To break down the events of the first two hours and preview what's to come from the rest of Discovery, THR spoke with showrunners Gretchen J. Berg and Aaron Harberts about where Burnham goes from here as well as how the loss of her mentor and her guilt over igniting the war will guide her going forward.
The premiere introduces this world and a number of characters but by the end of episode two, much of it is blown up to propel the story to what Discovery will be about. Building from those ashes, where does the series go?
Gretchen J. Berg: The first two episodes is where we get to see her backstory. We get to see what launches her into the rest of the series and a lot of times, certainly on more traditional television series, you'd see that through flashback or hear about that through conversation. But we showed it.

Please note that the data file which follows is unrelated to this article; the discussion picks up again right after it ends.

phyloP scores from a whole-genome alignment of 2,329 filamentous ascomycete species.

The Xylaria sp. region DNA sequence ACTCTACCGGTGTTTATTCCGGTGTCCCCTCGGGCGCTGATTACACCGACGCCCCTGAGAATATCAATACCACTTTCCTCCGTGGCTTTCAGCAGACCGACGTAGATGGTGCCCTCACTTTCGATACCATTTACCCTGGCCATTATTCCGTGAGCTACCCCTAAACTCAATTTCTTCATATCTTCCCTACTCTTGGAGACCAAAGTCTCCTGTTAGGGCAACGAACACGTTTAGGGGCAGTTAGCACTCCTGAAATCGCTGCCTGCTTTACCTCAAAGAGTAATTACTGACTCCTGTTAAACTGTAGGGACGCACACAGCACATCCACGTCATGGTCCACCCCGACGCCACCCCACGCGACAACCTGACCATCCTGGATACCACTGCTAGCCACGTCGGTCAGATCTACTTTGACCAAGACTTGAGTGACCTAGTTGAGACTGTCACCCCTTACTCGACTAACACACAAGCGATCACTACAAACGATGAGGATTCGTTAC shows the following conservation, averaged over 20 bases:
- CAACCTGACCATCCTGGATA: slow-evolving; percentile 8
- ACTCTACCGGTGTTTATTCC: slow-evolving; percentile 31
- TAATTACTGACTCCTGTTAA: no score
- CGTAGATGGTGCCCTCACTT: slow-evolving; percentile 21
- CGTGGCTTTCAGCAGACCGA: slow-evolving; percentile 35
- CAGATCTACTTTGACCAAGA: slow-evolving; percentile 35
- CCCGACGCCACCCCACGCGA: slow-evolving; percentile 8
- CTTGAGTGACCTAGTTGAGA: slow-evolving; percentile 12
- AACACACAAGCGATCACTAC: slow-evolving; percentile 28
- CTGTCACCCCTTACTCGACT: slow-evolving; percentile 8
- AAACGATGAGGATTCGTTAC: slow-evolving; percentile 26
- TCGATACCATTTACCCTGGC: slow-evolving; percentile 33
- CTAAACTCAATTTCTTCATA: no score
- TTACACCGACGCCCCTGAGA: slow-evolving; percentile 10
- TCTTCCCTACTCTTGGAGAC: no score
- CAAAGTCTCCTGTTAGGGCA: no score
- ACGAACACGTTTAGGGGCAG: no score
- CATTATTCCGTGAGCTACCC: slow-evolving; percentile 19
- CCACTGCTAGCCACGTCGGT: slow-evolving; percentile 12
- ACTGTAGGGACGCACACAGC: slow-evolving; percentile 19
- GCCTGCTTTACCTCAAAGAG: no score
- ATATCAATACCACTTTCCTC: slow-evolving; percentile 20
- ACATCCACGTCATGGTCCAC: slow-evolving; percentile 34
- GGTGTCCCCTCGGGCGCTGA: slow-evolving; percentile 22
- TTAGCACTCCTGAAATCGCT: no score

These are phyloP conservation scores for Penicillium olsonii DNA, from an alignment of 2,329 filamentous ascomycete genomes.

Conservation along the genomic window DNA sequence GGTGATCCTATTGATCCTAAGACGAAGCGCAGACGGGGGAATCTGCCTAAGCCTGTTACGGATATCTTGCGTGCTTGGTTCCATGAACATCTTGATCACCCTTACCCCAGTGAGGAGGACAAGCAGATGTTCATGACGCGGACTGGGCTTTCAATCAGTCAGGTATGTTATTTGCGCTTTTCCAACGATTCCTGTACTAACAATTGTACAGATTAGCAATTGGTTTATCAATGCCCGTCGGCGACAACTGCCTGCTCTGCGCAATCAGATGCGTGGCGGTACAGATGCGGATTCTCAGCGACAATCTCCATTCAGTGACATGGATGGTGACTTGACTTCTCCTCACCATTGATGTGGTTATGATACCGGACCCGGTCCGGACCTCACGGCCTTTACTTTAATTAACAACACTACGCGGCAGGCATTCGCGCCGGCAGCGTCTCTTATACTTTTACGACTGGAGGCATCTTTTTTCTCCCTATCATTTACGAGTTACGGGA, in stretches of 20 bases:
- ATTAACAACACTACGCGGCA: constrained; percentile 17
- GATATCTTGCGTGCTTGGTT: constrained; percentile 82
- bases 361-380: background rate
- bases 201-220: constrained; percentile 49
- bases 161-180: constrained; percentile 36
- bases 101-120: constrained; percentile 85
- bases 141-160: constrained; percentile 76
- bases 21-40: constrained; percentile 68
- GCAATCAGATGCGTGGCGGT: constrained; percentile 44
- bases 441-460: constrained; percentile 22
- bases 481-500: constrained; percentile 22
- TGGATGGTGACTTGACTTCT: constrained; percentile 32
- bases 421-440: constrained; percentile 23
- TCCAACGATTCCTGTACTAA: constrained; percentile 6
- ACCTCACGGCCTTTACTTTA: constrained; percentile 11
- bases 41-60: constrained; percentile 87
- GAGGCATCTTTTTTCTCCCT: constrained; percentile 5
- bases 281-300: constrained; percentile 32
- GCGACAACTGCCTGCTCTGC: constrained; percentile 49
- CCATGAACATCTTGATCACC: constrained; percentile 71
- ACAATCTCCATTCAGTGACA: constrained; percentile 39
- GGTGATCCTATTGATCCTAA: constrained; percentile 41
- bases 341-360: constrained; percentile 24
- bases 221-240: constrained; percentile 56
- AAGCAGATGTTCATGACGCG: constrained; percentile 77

Aaron Harberts: It enables the audience to see in two episodes who she was, who she is in that moment and who she thinks she's going to be. She's convinced she's going to be a captain, her captain tells her as much. To be able to show the audience who Michael Burnham is and how she's functioning in walking down a path she's convinced she knows where it leads, what it allows us to do in episode three is show you everything she's lost.
When we talk about Discovery, it's not only discovery in terms of the cosmos and what Star Trek means, voyages of discovery externally. But it's also so much a story about Michael Burnham discovering who she is as a human being. To watch her fall allows us to then have the audience invest in how she's going to rebuild herself. And does she really want to rebuild herself in the same image as the person who came before?